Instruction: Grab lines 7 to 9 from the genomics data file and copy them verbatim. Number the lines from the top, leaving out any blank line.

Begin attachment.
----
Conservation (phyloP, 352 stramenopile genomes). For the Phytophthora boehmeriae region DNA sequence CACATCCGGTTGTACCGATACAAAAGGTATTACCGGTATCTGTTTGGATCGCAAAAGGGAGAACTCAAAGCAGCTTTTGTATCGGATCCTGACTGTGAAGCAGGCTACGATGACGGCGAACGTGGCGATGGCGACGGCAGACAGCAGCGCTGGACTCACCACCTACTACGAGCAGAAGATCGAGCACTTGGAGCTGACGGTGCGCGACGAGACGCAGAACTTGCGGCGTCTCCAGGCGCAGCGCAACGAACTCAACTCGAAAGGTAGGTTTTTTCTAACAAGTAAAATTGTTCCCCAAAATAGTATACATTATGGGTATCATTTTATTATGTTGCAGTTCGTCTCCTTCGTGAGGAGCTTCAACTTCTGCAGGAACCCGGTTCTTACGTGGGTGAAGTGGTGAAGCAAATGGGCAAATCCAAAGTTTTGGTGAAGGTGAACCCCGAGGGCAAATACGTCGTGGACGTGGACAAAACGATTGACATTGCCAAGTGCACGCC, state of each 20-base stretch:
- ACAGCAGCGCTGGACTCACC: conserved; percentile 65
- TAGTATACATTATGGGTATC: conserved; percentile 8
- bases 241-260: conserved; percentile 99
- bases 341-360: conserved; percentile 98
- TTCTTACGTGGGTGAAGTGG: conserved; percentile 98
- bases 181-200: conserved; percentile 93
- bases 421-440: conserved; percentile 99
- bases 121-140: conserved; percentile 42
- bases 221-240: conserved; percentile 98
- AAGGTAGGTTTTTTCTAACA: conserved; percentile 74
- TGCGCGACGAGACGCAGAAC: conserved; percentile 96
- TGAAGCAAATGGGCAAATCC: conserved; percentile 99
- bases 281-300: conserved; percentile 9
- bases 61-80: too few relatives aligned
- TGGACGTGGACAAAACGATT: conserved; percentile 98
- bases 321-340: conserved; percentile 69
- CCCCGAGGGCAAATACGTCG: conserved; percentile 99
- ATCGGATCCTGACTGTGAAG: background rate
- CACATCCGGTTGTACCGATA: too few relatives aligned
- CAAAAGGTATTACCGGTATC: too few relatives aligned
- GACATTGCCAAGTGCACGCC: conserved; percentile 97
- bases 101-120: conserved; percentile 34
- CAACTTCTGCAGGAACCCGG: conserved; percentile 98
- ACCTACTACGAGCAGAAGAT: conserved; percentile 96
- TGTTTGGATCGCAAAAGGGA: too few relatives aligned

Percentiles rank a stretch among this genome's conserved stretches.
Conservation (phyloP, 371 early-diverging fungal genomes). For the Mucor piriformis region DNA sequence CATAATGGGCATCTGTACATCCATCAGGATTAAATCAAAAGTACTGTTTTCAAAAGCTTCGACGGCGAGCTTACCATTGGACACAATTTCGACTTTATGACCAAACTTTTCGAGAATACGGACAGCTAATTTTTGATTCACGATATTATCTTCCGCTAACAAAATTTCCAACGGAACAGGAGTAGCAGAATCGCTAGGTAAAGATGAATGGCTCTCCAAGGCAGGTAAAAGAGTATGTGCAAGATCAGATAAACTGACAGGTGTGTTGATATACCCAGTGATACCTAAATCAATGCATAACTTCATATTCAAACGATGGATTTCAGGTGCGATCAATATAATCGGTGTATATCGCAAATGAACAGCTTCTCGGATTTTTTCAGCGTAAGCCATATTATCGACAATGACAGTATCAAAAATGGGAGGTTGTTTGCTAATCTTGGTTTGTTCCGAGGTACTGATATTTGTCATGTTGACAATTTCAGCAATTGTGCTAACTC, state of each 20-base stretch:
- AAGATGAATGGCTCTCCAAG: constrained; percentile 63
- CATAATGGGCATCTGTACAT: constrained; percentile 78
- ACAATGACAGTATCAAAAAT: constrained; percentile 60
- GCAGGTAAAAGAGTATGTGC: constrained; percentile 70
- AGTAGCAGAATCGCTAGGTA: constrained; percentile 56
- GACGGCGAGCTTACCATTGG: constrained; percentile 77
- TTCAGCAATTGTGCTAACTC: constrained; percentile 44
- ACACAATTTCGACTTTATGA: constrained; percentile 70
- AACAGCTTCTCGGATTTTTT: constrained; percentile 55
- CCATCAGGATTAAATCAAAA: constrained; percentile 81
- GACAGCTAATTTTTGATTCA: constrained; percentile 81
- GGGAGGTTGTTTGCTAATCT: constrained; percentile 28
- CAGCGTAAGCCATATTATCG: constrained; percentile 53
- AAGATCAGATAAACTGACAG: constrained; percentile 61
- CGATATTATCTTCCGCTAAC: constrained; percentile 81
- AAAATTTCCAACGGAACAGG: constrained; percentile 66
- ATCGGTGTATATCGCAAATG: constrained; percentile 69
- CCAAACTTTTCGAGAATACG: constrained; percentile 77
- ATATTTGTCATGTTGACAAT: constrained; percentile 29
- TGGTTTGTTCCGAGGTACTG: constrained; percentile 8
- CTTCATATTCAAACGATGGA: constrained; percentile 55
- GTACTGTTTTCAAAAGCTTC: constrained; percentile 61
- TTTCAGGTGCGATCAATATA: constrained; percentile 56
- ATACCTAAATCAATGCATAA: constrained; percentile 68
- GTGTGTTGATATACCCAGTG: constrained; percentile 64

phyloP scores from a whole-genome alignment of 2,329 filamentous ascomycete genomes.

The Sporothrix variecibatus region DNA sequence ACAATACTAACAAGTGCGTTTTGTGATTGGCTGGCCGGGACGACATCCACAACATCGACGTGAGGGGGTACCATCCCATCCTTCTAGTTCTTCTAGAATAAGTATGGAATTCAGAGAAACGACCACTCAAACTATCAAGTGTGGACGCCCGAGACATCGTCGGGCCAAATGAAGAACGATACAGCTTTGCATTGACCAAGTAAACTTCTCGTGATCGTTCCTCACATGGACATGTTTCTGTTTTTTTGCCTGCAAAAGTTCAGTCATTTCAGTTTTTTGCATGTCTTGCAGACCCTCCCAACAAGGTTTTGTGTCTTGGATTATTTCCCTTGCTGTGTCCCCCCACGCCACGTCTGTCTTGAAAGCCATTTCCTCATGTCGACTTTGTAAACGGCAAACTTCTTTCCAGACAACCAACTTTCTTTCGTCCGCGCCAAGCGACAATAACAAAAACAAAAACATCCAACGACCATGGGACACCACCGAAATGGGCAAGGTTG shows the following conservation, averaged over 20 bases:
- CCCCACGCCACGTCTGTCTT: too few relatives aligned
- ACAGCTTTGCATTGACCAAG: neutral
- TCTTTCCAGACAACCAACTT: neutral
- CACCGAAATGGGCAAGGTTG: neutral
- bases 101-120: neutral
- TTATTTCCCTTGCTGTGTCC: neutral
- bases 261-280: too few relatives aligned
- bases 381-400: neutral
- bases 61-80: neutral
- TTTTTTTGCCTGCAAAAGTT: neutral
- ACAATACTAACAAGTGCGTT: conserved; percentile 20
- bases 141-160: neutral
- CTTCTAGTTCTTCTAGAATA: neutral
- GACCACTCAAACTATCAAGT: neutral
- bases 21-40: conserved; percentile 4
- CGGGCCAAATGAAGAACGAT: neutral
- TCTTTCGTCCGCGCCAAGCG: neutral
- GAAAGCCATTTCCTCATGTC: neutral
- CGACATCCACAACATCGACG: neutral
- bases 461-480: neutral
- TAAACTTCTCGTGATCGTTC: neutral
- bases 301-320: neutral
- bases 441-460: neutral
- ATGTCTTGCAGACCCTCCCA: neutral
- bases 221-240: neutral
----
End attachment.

- bases 181-200: conserved; percentile 93
- bases 421-440: conserved; percentile 99
- bases 121-140: conserved; percentile 42